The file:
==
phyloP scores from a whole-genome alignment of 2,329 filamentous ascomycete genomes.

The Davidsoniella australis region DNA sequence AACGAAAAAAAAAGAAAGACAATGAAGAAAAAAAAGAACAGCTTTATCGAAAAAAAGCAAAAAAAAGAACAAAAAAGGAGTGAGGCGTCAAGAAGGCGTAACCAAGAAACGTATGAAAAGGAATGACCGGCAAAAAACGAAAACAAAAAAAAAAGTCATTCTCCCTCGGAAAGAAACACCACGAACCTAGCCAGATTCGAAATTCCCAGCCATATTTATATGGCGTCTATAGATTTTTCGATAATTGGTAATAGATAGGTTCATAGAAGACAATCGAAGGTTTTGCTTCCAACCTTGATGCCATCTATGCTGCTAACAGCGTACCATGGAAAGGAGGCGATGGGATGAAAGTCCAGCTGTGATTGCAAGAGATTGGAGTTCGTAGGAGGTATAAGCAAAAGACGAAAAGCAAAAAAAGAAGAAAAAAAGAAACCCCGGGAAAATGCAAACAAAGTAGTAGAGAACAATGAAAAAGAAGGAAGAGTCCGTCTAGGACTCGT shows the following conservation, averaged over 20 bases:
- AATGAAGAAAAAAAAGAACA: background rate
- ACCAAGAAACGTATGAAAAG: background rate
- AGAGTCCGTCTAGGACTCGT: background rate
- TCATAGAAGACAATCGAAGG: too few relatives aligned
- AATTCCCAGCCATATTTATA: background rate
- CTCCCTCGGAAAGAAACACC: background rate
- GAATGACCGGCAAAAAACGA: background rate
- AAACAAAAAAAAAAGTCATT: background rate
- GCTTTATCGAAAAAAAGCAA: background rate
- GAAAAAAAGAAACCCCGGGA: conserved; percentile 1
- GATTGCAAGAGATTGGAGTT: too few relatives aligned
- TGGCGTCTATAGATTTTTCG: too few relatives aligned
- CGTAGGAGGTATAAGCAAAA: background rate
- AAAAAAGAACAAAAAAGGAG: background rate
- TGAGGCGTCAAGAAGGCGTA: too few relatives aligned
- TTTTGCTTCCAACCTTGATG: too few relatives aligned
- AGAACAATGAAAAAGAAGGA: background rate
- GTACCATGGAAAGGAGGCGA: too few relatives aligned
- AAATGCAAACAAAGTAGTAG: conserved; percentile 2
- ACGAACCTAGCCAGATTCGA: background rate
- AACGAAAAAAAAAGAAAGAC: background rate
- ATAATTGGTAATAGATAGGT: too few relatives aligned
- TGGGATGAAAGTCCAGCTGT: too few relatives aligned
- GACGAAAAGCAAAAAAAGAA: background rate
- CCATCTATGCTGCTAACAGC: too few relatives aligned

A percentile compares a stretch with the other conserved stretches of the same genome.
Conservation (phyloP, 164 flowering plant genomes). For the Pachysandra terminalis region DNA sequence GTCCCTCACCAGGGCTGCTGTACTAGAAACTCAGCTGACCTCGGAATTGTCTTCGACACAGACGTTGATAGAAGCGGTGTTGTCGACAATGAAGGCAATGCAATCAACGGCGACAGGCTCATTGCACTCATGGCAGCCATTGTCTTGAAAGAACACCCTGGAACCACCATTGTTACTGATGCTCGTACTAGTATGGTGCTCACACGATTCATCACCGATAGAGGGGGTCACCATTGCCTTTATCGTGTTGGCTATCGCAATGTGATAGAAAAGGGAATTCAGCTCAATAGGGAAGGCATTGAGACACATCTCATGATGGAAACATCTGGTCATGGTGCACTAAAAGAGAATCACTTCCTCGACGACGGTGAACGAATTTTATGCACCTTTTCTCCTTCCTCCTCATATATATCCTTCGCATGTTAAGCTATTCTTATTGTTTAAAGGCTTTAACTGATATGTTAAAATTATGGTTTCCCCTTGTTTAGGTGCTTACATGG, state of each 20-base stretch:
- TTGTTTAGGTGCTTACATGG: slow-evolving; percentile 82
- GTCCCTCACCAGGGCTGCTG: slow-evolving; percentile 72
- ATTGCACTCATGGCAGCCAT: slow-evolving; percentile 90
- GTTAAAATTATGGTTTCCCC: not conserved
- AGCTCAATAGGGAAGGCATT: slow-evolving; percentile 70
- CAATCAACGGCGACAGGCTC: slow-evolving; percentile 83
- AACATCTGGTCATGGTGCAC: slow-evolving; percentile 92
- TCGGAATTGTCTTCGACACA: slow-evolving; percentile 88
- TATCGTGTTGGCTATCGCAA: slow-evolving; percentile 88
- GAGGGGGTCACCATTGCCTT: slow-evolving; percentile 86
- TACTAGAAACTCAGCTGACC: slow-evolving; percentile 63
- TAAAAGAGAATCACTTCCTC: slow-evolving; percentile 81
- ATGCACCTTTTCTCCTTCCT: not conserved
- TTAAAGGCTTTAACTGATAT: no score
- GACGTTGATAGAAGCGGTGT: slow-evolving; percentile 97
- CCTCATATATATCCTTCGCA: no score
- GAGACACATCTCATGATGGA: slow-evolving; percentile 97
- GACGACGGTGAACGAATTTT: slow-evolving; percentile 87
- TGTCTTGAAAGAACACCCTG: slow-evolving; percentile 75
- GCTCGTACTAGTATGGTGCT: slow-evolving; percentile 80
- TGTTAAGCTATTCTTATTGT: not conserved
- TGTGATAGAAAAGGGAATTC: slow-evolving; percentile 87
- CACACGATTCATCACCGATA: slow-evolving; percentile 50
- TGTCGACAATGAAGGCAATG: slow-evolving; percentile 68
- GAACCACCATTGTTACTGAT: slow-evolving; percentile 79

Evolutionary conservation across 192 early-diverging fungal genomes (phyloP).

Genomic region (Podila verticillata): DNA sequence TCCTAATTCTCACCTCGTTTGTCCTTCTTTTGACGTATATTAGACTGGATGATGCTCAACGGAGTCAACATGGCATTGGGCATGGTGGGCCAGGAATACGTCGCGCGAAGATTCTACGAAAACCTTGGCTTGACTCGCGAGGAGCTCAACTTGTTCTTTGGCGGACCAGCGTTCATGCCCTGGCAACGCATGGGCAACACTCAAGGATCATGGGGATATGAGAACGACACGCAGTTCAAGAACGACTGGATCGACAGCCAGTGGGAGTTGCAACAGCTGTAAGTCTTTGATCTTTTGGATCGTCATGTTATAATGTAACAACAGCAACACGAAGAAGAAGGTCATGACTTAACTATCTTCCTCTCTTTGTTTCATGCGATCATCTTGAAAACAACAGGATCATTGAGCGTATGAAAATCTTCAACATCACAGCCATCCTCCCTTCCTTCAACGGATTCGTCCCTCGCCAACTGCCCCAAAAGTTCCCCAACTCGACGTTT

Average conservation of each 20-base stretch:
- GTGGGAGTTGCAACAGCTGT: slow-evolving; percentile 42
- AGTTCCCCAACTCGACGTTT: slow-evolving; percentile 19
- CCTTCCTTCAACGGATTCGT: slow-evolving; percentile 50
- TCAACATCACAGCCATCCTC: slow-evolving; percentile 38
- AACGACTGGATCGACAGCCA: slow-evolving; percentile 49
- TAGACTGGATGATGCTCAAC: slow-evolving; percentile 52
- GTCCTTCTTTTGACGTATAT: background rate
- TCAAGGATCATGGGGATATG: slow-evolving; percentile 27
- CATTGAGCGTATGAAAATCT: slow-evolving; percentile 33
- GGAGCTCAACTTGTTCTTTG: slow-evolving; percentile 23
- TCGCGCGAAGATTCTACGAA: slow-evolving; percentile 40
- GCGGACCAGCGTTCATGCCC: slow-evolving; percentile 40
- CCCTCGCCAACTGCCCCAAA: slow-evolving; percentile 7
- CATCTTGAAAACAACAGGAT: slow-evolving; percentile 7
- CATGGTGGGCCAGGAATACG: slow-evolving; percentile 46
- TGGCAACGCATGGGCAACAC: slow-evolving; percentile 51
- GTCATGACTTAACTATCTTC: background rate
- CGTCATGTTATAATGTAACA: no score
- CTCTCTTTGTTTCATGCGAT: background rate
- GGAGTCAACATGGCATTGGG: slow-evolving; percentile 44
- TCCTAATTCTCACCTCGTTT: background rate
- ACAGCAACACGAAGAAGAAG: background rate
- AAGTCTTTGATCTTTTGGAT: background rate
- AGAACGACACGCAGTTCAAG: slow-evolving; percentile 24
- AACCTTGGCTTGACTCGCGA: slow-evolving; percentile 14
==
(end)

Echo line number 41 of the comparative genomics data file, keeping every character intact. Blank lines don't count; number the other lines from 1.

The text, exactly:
- TAAAAGAGAATCACTTCCTC: slow-evolving; percentile 81